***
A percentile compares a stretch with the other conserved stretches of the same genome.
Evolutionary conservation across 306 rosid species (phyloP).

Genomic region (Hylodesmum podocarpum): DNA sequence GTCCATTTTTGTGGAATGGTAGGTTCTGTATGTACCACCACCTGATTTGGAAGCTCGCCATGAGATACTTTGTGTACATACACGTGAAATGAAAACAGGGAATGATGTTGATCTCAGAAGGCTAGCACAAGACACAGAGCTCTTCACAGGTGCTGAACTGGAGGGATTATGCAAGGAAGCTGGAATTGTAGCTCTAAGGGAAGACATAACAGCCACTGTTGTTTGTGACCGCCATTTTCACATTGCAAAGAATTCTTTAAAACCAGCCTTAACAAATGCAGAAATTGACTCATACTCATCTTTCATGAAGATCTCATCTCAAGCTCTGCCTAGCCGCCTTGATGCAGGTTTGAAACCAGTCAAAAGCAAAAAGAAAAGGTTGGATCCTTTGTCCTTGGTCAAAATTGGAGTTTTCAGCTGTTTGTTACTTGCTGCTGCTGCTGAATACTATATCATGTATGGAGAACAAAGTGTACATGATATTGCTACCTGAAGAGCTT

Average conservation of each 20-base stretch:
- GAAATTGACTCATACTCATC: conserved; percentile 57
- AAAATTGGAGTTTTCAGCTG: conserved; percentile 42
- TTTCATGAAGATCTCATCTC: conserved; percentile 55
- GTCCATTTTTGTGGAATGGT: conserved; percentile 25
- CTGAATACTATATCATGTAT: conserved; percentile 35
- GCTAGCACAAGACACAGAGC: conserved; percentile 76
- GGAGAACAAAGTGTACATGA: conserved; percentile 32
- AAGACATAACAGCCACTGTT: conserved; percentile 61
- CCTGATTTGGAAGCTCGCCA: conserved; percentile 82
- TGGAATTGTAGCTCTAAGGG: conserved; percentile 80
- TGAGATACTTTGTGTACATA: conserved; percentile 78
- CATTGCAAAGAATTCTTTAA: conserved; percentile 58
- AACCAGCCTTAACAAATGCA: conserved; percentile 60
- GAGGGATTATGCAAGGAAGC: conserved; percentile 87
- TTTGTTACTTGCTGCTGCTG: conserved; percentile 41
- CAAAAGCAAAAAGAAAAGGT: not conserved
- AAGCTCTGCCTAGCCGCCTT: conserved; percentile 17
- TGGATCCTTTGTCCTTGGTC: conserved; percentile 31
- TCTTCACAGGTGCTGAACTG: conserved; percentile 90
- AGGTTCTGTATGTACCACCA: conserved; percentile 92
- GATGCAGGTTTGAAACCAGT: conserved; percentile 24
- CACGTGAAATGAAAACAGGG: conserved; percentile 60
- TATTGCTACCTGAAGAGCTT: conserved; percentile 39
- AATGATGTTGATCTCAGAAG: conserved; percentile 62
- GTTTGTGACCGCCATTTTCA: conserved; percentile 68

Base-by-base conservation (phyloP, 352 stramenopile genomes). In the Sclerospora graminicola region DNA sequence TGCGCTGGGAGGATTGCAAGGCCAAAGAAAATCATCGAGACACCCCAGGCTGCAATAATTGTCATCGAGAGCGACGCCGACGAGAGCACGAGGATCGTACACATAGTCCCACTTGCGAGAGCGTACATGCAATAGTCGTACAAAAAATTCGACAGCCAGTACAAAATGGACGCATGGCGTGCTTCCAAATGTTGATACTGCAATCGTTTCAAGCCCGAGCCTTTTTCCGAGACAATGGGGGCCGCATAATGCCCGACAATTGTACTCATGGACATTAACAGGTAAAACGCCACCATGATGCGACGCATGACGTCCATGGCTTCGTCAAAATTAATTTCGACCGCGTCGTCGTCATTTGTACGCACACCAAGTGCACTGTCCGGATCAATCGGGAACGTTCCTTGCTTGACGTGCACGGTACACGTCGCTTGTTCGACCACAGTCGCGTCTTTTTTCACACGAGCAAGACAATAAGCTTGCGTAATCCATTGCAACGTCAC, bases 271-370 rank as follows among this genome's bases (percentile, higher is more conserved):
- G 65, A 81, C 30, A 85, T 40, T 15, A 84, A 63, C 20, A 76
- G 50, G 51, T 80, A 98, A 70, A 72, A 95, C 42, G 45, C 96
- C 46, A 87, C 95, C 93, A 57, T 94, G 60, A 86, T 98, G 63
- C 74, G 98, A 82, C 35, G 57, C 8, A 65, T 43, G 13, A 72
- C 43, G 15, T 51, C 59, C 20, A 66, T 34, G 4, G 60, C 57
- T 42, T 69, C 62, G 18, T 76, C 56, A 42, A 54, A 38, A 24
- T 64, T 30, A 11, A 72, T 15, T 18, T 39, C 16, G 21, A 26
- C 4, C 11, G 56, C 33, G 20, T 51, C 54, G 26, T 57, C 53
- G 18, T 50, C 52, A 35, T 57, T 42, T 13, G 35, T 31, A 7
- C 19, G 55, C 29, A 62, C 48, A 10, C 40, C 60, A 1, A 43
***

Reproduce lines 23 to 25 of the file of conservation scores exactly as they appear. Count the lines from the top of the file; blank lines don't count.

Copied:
- TCTTCACAGGTGCTGAACTG: conserved; percentile 90
- AGGTTCTGTATGTACCACCA: conserved; percentile 92
- GATGCAGGTTTGAAACCAGT: conserved; percentile 24